Special Series: Hotel Security

8 MINS READJul 6, 2011 | 18:35 GMT

Editor's Note: This is the third installment in a series in which Stratfor discusses the many facets of travel security. Click here for Part 1, Part 2, Part 4, Part 5, Part 6 and Part 7.

On July 1, at 7 p.m. some 1,500 guests at the Park Lane Hilton in London were forced to leave the hotel when a basement fire spread to the hotel's second floor. Firefighters were able to extinguish the fire, and no fire-related injuries were reported. Three days later, a shooting at the Doubletree Hotel in Memphis, Tennessee, left one guest dead and one of the two responding police officers dead after he separated from his partner to find the assailant.

That two people were killed during the Doubletree shooting is regrettable and should not be understated. However, both situations had the potential to be much worse than they were — in terms of human casualties — and are all the more reason for travelers to understand the various emergency situations they may encounter while staying at a hotel. Knowing what information is needed and what steps should be taken in those situations will give a traveler the best possible chance of survival. Stratfor has written extensively on militant threats to hotels as well as steps a traveler can take to mitigate those threats. It is important for travelers to recognize the personal security issues relevant to a typical hotel stay.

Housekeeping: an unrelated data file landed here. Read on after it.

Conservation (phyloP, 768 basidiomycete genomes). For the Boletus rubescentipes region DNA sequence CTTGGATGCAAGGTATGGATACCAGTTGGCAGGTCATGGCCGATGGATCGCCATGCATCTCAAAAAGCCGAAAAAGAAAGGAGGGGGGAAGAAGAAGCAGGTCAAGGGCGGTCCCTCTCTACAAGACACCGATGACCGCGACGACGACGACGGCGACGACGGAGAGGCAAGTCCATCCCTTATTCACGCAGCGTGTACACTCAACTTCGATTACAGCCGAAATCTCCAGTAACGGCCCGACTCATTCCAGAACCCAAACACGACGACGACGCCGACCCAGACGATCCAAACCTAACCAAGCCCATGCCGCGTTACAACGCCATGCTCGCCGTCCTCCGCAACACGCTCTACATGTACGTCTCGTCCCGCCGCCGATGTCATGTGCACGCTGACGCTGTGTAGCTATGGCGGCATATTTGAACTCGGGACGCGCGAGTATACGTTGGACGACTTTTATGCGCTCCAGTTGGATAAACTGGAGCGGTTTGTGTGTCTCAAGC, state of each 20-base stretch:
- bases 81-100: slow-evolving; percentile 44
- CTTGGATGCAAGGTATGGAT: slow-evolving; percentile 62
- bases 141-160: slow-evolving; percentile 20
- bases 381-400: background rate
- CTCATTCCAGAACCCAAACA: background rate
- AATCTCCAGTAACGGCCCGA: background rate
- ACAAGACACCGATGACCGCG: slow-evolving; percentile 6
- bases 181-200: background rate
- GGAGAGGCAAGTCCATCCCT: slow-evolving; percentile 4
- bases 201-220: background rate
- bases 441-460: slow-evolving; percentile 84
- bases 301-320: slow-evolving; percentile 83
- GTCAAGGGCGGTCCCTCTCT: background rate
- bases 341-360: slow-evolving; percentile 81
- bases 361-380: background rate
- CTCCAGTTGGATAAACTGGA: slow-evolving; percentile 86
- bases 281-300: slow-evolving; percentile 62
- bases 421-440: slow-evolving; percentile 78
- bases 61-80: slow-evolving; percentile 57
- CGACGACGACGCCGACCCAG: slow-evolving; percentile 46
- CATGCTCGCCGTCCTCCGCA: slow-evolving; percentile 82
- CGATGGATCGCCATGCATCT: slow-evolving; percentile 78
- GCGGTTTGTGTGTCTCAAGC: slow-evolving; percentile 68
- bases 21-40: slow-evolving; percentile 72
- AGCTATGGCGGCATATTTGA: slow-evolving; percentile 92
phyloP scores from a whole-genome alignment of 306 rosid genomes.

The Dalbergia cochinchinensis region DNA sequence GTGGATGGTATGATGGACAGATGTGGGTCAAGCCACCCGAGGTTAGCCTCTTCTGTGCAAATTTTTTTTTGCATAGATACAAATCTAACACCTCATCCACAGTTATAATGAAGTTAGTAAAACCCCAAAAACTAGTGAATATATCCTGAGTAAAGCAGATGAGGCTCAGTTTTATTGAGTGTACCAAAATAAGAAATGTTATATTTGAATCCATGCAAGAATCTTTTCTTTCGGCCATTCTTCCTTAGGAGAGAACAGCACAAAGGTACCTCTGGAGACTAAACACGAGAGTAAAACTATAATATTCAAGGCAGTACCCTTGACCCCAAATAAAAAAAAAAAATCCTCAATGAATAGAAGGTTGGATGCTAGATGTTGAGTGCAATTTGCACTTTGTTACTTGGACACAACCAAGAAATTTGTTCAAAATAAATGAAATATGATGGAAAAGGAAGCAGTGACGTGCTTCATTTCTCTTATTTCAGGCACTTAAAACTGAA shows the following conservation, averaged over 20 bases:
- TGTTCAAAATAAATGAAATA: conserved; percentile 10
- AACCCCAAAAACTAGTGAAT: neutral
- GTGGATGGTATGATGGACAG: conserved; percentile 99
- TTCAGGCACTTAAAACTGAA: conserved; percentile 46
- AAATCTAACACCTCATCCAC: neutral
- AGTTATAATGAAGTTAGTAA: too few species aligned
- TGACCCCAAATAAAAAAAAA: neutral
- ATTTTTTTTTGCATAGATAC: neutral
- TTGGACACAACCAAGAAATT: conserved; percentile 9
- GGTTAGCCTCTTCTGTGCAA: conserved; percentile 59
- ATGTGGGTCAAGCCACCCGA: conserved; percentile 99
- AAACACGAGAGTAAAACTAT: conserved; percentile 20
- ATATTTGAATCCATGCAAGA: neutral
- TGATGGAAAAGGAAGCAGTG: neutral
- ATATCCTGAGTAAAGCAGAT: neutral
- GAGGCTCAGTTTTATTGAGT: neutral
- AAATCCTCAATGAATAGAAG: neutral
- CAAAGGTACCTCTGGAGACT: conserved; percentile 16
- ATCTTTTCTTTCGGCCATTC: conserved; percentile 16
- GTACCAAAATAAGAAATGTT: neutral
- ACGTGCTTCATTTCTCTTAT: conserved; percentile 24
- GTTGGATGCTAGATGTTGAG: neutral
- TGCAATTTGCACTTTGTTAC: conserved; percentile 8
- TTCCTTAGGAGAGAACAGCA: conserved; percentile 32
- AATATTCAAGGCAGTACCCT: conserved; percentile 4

Avoid the Chaos Factor

Typically, the largest threat to a traveler in an emergency situation is chaos. People's instincts to protect themselves can lead to unpredictable and, at times, dangerous behavior when their survival is at stake. This is why it is even more important to plan for and practice emergency situations, especially in places like office buildings or hotels, where confusion and fear are compounded by the unfamiliarity of the location and the people around you. Preparation, common sense and situational awareness remain the most important aspects of personal security anywhere; personal security at a hotel is no exception to this axiom.

Before even making a reservation at a hotel, a traveler should first learn whether it has enacted adequate security measures. This information is best acquired from a trusted business associate or other source in the country, rather than the hotel itself, which could provide hollow assurances. After all, a hotel has every reason to want to retain your business at the expense of a competitor, even one with superior security.